Can overhead motorway cameras still catch you if they’re ‘off’?

motorway camera advice

Speed cameras on overhead motorway gantries are a familiar sight across the UK, with almost all major motorways being upgraded to ‘smart’ motorways. When motorways become congested or there is an accident, the speed limit is altered accordingly to help streamline the flow of traffic. When a speed is shown on the boards, it is not a recommendation, it is a stipulation. If you exceed the speed shown, you’ll be caught by the camera and will receive a fine.

These cameras are not usually recording an average speed taken over a longer distance; they are recording your speed at the exact point that a camera is installed. Average speed cameras tend to be labelled accordingly and are often installed during patches of temporary road works.

The overhead boards are also used to direct motorists to use the hard shoulder when the lanes are very congested, or when an accident or breakdown requires the hard shoulder to be reverted back to a refuge area. The gantries are also used to alert motorists to problems up ahead – particularly bad areas of congestion that you might wish to try and avoid, or the expected time before reaching key junctions.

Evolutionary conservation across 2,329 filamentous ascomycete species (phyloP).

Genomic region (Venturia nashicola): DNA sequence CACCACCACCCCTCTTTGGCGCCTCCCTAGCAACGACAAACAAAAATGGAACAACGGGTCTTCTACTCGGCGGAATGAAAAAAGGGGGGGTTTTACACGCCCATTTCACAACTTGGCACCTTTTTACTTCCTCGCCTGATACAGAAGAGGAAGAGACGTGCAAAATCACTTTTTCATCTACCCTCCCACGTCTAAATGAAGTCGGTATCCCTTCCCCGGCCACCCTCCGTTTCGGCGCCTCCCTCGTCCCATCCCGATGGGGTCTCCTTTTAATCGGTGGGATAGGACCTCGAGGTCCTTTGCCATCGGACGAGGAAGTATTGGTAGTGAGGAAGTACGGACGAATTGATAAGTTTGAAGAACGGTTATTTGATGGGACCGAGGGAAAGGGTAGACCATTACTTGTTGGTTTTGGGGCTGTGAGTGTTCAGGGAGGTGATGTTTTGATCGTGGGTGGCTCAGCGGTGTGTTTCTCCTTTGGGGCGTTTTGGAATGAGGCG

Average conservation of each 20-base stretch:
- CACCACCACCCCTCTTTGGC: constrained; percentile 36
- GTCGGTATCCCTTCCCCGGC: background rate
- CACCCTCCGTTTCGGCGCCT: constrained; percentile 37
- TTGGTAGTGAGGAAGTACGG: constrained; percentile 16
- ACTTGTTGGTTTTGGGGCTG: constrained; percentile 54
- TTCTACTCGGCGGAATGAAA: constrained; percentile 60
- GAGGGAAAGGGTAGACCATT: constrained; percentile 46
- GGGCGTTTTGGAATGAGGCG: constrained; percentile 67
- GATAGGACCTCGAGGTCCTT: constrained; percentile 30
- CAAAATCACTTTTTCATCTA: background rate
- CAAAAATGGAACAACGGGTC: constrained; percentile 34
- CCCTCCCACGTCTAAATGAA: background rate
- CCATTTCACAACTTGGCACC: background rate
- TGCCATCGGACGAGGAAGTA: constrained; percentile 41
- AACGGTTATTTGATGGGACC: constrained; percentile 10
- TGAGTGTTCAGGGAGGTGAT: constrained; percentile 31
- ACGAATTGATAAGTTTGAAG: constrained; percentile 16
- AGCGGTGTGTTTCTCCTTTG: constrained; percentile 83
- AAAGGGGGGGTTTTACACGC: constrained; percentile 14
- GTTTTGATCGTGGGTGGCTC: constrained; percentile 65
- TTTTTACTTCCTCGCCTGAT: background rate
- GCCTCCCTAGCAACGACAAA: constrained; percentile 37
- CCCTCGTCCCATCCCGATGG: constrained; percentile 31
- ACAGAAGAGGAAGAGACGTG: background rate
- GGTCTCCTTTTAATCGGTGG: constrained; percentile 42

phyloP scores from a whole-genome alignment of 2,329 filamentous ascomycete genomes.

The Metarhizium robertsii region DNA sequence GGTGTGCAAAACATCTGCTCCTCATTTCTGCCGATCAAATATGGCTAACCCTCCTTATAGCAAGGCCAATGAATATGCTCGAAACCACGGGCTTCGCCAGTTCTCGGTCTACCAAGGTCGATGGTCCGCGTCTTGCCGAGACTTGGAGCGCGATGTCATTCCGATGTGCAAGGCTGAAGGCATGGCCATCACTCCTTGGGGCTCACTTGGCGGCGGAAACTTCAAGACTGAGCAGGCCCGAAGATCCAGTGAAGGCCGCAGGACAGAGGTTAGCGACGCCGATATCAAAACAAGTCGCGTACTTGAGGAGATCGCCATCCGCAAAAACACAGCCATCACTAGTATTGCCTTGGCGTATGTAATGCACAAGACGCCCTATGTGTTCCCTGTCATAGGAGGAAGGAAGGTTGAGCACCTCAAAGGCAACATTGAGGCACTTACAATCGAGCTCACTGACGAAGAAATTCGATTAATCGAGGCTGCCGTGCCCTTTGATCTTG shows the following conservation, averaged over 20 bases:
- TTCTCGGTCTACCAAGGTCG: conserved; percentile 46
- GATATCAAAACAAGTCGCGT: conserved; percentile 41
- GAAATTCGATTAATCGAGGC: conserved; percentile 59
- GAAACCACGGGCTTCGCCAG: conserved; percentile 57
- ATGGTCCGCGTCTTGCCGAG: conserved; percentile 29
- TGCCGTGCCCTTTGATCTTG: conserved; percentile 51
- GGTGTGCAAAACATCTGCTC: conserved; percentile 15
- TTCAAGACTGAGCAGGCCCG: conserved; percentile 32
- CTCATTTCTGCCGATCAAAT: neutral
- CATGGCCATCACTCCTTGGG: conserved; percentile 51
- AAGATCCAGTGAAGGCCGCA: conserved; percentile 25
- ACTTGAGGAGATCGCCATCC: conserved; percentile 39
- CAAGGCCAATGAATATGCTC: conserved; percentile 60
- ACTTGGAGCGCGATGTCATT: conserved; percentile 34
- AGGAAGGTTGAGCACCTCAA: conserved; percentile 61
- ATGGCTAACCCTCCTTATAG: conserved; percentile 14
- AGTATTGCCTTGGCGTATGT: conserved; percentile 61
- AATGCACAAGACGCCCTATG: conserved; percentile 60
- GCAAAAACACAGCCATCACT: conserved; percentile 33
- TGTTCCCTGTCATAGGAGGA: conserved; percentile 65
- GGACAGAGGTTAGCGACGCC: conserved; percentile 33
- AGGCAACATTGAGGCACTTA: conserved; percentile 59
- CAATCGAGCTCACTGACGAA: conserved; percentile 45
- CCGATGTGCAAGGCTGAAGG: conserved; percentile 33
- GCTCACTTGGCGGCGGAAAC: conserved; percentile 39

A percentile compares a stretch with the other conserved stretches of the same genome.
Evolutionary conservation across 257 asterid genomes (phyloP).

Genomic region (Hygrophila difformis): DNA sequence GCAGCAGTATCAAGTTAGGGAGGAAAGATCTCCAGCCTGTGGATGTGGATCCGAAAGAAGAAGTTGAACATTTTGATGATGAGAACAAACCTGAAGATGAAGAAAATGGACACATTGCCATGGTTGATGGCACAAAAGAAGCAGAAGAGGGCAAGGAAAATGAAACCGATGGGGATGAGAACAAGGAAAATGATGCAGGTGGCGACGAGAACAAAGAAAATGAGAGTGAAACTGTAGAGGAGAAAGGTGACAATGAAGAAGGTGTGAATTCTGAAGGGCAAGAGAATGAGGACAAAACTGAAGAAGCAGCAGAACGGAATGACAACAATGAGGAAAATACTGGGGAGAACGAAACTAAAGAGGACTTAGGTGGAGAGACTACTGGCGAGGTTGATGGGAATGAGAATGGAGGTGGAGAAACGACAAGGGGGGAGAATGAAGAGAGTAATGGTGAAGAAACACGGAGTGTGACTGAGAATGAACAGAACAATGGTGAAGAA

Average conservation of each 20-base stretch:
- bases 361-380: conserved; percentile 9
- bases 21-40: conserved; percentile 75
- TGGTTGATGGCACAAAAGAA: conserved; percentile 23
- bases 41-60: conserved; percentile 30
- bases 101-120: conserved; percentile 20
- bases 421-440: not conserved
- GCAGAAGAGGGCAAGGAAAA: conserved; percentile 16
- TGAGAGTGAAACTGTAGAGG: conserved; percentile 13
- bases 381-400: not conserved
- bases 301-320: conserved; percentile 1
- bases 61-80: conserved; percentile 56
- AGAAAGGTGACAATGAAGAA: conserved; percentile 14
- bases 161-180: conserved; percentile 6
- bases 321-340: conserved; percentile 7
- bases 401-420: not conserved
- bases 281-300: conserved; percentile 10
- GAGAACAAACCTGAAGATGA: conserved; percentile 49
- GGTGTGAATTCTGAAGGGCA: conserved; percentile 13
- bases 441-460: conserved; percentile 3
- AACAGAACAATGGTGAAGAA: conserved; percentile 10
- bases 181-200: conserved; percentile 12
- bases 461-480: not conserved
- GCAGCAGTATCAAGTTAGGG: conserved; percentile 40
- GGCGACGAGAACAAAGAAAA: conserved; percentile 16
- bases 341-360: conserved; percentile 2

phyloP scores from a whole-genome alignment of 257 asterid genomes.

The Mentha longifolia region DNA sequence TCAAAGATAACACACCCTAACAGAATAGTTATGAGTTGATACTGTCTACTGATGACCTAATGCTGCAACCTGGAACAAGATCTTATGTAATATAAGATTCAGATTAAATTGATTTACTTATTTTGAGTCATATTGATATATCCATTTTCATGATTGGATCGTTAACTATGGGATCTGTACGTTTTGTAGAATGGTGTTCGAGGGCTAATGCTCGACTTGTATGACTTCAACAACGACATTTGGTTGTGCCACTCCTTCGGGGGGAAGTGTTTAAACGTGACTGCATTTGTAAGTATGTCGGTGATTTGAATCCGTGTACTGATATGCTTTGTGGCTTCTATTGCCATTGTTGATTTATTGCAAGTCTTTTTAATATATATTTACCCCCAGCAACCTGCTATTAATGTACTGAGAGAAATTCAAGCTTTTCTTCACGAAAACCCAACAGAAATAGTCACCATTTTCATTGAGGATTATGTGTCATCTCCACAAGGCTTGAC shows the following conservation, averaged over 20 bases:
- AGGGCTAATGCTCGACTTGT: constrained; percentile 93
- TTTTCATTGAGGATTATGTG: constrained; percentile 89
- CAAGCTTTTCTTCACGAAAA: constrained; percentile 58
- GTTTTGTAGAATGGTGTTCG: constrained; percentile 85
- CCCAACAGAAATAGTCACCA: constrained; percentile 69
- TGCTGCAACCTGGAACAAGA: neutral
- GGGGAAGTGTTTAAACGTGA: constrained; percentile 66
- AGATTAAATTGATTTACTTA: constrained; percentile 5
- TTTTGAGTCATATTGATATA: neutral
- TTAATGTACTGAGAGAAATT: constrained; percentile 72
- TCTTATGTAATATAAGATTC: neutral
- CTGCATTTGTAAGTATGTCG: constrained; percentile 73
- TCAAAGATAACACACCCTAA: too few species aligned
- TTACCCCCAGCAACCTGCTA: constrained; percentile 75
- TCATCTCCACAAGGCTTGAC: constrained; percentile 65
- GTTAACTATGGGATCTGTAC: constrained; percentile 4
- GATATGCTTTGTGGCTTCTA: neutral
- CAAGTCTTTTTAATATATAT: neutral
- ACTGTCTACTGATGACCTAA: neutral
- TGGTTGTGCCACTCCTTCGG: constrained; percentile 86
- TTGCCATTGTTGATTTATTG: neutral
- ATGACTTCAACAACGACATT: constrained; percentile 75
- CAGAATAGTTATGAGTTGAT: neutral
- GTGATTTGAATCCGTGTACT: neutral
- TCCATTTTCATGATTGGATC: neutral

Smart motorways were first introduced in 2006, and there are now over 200 miles of motorways in the UK that are controlled by smart cameras on overhead gantries. This is set to double in the near future, with plans for another 200 miles of cameras in the pipeline.

If there is no speed shown on the boards, the speed limit is the national limit. In the case of a motorway, this is 70 MPH due to the presence of the central reservation. So what happens if you exceed the national speed limit when the boards look like they’re off? Are they still recording? Will you still risk getting a fine?

Off doesn’t always mean off

The answer is it differs on different motorways. Generally speaking, the cameras are often only recording when the national speed limit has been lowered. However, some are still recording and if you exceed the limit you will indeed receive a speeding penalty.

This is somewhat controversial, with some motorists believing that they should be given fair warning when a camera is recording and when it is not. However, regardless of how you feel about the legitimacy of this, it is definitely not worth taking the risk. Keeping your speed consistent with the national limit is safest for you and for other motorists, and it will mean you don’t risk receiving an unexpected speeding fine in the post.

If you’ve been charged with speeding then we’re available 24/7 at Motoring Defence to advise you on the next steps and how best to fight your case.  Just call us on 0800 612 4859.